We could have defeated the Brotherhood on our own.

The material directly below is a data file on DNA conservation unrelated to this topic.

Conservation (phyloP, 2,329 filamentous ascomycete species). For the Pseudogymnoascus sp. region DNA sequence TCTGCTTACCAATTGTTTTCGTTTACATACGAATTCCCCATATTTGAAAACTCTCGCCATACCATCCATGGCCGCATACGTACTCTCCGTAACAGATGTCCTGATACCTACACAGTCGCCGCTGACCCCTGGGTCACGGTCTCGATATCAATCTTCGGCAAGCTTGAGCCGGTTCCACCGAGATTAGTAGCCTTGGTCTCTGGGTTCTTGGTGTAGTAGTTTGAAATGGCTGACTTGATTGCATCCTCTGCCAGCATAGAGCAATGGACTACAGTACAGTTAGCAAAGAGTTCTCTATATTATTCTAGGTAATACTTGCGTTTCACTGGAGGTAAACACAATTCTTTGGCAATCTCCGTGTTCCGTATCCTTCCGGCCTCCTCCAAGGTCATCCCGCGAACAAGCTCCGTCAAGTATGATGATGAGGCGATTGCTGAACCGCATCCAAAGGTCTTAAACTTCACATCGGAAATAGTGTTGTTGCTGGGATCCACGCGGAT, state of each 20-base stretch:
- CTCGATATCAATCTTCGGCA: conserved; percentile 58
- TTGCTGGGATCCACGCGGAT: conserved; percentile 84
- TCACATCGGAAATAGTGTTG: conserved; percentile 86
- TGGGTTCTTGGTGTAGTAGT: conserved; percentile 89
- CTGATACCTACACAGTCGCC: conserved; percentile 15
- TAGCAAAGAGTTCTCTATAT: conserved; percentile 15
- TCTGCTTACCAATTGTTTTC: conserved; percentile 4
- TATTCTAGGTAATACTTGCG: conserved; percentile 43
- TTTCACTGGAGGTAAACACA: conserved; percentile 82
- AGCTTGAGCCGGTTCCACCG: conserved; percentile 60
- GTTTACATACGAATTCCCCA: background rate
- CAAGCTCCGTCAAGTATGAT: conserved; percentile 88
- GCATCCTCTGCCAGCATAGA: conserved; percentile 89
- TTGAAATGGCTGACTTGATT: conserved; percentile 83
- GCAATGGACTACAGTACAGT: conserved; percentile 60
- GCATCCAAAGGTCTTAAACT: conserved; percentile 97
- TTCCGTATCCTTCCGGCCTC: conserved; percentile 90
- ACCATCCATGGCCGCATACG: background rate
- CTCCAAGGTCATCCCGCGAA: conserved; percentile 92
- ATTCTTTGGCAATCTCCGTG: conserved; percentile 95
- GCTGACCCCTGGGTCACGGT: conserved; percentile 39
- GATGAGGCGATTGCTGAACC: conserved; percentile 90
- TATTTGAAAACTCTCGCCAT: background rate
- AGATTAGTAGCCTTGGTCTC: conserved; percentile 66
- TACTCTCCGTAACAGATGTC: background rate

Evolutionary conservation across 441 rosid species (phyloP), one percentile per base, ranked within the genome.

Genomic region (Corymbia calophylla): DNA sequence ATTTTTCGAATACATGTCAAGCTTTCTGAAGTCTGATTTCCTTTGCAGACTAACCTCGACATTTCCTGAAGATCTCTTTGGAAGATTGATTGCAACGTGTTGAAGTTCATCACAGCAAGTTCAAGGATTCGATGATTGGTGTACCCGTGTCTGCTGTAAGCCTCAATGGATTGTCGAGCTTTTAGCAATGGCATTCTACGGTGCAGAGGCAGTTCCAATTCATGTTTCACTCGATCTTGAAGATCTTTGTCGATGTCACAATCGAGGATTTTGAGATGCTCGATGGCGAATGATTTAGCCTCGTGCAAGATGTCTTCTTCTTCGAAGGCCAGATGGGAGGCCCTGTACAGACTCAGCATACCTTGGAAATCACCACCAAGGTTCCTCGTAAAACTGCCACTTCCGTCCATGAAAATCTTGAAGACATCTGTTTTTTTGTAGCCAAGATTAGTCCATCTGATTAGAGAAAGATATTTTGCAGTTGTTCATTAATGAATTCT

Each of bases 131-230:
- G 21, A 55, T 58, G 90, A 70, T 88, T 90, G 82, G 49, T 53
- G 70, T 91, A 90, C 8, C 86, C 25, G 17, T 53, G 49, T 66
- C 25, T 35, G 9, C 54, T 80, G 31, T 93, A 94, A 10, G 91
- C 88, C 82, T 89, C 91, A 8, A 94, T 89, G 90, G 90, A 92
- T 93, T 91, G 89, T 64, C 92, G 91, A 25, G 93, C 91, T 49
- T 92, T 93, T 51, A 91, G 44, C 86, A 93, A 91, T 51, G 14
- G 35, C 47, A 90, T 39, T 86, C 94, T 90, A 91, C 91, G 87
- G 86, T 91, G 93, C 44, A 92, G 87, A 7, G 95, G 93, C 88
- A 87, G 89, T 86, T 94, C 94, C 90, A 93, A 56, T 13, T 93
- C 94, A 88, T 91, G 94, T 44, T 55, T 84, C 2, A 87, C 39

“This is what the Muslim Brotherhood boils down to,” Fahmy told me. “They don’t have a project—it’s empty, flaky, vacuous.” The Brotherhood could have been defeated with time, Fahmy felt; calling in the military was a premature, and ultimately more reckless, choice. “I still believe that the Army takeover was the wrong thing to do,” he said. “We didn’t need the Army to do this for us. We could have defeated the Brotherhood on our own.” Joshua Hersh´s text in the The New Yorker in full can be read here. This is AUC history professor Khaled Fahmy´s view and i share it , in the sense that Egypt would have been much better off had not SCAF decided to oust President Morsi. In my view the MB and the Presidency was so weakend on 30 June , that it would have payed the political prize for it at the ballot box had only the then opposition and the Army held their guns.. We are now crawling nearer and nearer the political system we had on the eve of Jan25. The security state seems to be back. No real politics. The state of the media in terms of restrictions and (un)freedom and in terms of following in the footsteps of the state (read Army)reminds of the mood in America just after 9/11.. The killings can never be justified , forgiven or forgotten. Just as Mubarak lost his legitimacy on 28 of February 2011, Morsi on 22 November 2012 , so did Sisi and company on August 14 , in my view even before that. The fact is that during the 62 days since Morsi´s ousting, there has been more killed than during the 18 days of al Tahrir in January-February 2011. The current regime are doing the same mistake as the two previous ones. Aiming for "Winner takes all" strategy. Excluding at least 1/3 of the population. Instead of a constitution of "Consensus" that the then opposition had on top of their agenda , while still belonging to the opposition". Now when they have the chance , they opt for the same strategy as they accused Morsi for , the winner takes all scenario... It will come back to haunt them , and not only for the constitution. For more on how Khaled Fahmy views 3 July: How do you describe what happened on 3 July? KF: I can’t give a clear answer, but what I can say is that we had an overpowering move by the people. It sent a clear message to the regime that "your legitimacy has fallen." This is a very hard message because those who were in power were elected; their legitimacy was built upon the ballot box. What the message implied is that the legitimacy of a regime couldn’t be merely reduced to a set of formal electoral procedures. The legitimacy of this regime fell because it violated the constitution and the state institutions, eventually building resistance against them. The huge political vacuum, as the regime lost the support of the institutions of the state, signaled the army to take action to save the entity of the state. The hard question now is on the legitimacy of the army’s intervention. If we took 'legitimacy' in its literal and lawful terms, this would be considered a coup d’état. However, if we questioned this procedural understanding of legitimacy, taking into account the profound message the people sent, then a new legitimacy has been constituted. We can say that the army had to move and bow to the popular will. The legitimacy of this intervention derived from the will of the people. This raises another question: Will this army bow to the demands of the people or will it take advantage of the current political vacuum to impose its own agenda? I’m aware that the army did not only move to defend the national security and freedoms but also to defend its own interests and aims. The challenge we face now is how to insist on our demand to have the right to control and observe all of the state institutions, including the military and the presidency, but this is still unmarked territory. Joshua Hersh´s text in the The New Yorker in full can be read here.